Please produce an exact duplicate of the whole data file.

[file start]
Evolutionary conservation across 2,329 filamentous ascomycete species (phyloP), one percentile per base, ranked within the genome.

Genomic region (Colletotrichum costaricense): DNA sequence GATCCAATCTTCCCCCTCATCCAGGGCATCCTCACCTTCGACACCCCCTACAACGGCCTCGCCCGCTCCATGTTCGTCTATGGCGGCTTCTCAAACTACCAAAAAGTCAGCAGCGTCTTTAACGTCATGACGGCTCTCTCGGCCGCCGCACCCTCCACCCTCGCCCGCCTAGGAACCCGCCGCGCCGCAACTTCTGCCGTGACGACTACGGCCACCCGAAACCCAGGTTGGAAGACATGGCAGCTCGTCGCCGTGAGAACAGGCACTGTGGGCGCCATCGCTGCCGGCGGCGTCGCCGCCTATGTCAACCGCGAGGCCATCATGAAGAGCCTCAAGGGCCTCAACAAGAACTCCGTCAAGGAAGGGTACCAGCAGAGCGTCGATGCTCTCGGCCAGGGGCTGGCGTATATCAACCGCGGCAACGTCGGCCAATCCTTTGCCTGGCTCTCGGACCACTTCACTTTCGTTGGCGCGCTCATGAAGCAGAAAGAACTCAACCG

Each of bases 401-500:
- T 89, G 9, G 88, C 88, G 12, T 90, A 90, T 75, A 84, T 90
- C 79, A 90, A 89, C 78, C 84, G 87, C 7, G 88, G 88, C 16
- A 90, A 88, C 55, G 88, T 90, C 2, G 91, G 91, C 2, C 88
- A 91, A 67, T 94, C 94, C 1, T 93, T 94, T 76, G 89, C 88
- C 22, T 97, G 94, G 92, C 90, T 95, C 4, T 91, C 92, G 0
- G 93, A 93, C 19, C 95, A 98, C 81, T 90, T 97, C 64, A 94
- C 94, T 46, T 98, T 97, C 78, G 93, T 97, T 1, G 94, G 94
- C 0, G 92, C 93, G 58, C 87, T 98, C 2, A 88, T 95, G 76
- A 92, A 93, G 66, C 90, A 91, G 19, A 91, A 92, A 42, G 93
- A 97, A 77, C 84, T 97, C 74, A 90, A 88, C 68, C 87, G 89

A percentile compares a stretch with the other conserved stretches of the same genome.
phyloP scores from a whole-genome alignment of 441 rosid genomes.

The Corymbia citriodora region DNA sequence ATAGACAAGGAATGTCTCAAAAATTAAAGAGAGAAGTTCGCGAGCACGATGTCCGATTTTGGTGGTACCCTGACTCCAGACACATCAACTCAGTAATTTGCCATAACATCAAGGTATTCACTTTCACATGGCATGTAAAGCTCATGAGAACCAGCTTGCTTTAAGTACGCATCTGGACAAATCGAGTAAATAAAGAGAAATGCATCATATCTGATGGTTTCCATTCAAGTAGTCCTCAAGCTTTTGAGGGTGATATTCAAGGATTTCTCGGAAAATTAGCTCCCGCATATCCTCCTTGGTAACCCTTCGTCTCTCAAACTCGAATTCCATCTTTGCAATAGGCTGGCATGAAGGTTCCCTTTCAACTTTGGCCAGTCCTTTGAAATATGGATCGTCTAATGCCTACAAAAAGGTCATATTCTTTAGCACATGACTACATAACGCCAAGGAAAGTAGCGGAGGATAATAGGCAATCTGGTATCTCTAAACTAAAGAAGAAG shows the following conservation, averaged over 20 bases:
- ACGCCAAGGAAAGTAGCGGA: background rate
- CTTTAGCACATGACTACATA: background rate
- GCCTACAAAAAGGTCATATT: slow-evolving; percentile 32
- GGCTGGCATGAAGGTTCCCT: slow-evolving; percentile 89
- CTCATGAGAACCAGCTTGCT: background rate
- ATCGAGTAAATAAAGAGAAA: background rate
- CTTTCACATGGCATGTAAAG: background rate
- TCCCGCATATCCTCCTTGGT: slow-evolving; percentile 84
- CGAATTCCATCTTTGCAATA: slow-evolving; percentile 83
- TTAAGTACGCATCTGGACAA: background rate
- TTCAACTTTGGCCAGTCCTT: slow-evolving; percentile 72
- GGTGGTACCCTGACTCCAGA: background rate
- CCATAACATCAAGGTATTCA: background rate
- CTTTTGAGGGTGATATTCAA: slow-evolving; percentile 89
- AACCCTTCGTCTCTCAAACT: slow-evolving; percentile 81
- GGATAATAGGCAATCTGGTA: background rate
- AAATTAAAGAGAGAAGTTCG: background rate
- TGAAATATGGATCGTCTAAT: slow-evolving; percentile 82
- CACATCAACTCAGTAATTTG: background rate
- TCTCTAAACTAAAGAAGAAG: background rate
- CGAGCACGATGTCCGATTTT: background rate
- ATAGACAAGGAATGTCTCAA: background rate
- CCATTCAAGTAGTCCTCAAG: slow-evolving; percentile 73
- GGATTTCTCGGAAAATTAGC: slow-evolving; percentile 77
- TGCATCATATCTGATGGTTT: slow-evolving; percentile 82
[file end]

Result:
Evolutionary conservation across 2,329 filamentous ascomycete species (phyloP), one percentile per base, ranked within the genome.

Genomic region (Colletotrichum costaricense): DNA sequence GATCCAATCTTCCCCCTCATCCAGGGCATCCTCACCTTCGACACCCCCTACAACGGCCTCGCCCGCTCCATGTTCGTCTATGGCGGCTTCTCAAACTACCAAAAAGTCAGCAGCGTCTTTAACGTCATGACGGCTCTCTCGGCCGCCGCACCCTCCACCCTCGCCCGCCTAGGAACCCGCCGCGCCGCAACTTCTGCCGTGACGACTACGGCCACCCGAAACCCAGGTTGGAAGACATGGCAGCTCGTCGCCGTGAGAACAGGCACTGTGGGCGCCATCGCTGCCGGCGGCGTCGCCGCCTATGTCAACCGCGAGGCCATCATGAAGAGCCTCAAGGGCCTCAACAAGAACTCCGTCAAGGAAGGGTACCAGCAGAGCGTCGATGCTCTCGGCCAGGGGCTGGCGTATATCAACCGCGGCAACGTCGGCCAATCCTTTGCCTGGCTCTCGGACCACTTCACTTTCGTTGGCGCGCTCATGAAGCAGAAAGAACTCAACCG

Each of bases 401-500:
- T 89, G 9, G 88, C 88, G 12, T 90, A 90, T 75, A 84, T 90
- C 79, A 90, A 89, C 78, C 84, G 87, C 7, G 88, G 88, C 16
- A 90, A 88, C 55, G 88, T 90, C 2, G 91, G 91, C 2, C 88
- A 91, A 67, T 94, C 94, C 1, T 93, T 94, T 76, G 89, C 88
- C 22, T 97, G 94, G 92, C 90, T 95, C 4, T 91, C 92, G 0
- G 93, A 93, C 19, C 95, A 98, C 81, T 90, T 97, C 64, A 94
- C 94, T 46, T 98, T 97, C 78, G 93, T 97, T 1, G 94, G 94
- C 0, G 92, C 93, G 58, C 87, T 98, C 2, A 88, T 95, G 76
- A 92, A 93, G 66, C 90, A 91, G 19, A 91, A 92, A 42, G 93
- A 97, A 77, C 84, T 97, C 74, A 90, A 88, C 68, C 87, G 89

A percentile compares a stretch with the other conserved stretches of the same genome.
phyloP scores from a whole-genome alignment of 441 rosid genomes.

The Corymbia citriodora region DNA sequence ATAGACAAGGAATGTCTCAAAAATTAAAGAGAGAAGTTCGCGAGCACGATGTCCGATTTTGGTGGTACCCTGACTCCAGACACATCAACTCAGTAATTTGCCATAACATCAAGGTATTCACTTTCACATGGCATGTAAAGCTCATGAGAACCAGCTTGCTTTAAGTACGCATCTGGACAAATCGAGTAAATAAAGAGAAATGCATCATATCTGATGGTTTCCATTCAAGTAGTCCTCAAGCTTTTGAGGGTGATATTCAAGGATTTCTCGGAAAATTAGCTCCCGCATATCCTCCTTGGTAACCCTTCGTCTCTCAAACTCGAATTCCATCTTTGCAATAGGCTGGCATGAAGGTTCCCTTTCAACTTTGGCCAGTCCTTTGAAATATGGATCGTCTAATGCCTACAAAAAGGTCATATTCTTTAGCACATGACTACATAACGCCAAGGAAAGTAGCGGAGGATAATAGGCAATCTGGTATCTCTAAACTAAAGAAGAAG shows the following conservation, averaged over 20 bases:
- ACGCCAAGGAAAGTAGCGGA: background rate
- CTTTAGCACATGACTACATA: background rate
- GCCTACAAAAAGGTCATATT: slow-evolving; percentile 32
- GGCTGGCATGAAGGTTCCCT: slow-evolving; percentile 89
- CTCATGAGAACCAGCTTGCT: background rate
- ATCGAGTAAATAAAGAGAAA: background rate
- CTTTCACATGGCATGTAAAG: background rate
- TCCCGCATATCCTCCTTGGT: slow-evolving; percentile 84
- CGAATTCCATCTTTGCAATA: slow-evolving; percentile 83
- TTAAGTACGCATCTGGACAA: background rate
- TTCAACTTTGGCCAGTCCTT: slow-evolving; percentile 72
- GGTGGTACCCTGACTCCAGA: background rate
- CCATAACATCAAGGTATTCA: background rate
- CTTTTGAGGGTGATATTCAA: slow-evolving; percentile 89
- AACCCTTCGTCTCTCAAACT: slow-evolving; percentile 81
- GGATAATAGGCAATCTGGTA: background rate
- AAATTAAAGAGAGAAGTTCG: background rate
- TGAAATATGGATCGTCTAAT: slow-evolving; percentile 82
- CACATCAACTCAGTAATTTG: background rate
- TCTCTAAACTAAAGAAGAAG: background rate
- CGAGCACGATGTCCGATTTT: background rate
- ATAGACAAGGAATGTCTCAA: background rate
- CCATTCAAGTAGTCCTCAAG: slow-evolving; percentile 73
- GGATTTCTCGGAAAATTAGC: slow-evolving; percentile 77
- TGCATCATATCTGATGGTTT: slow-evolving; percentile 82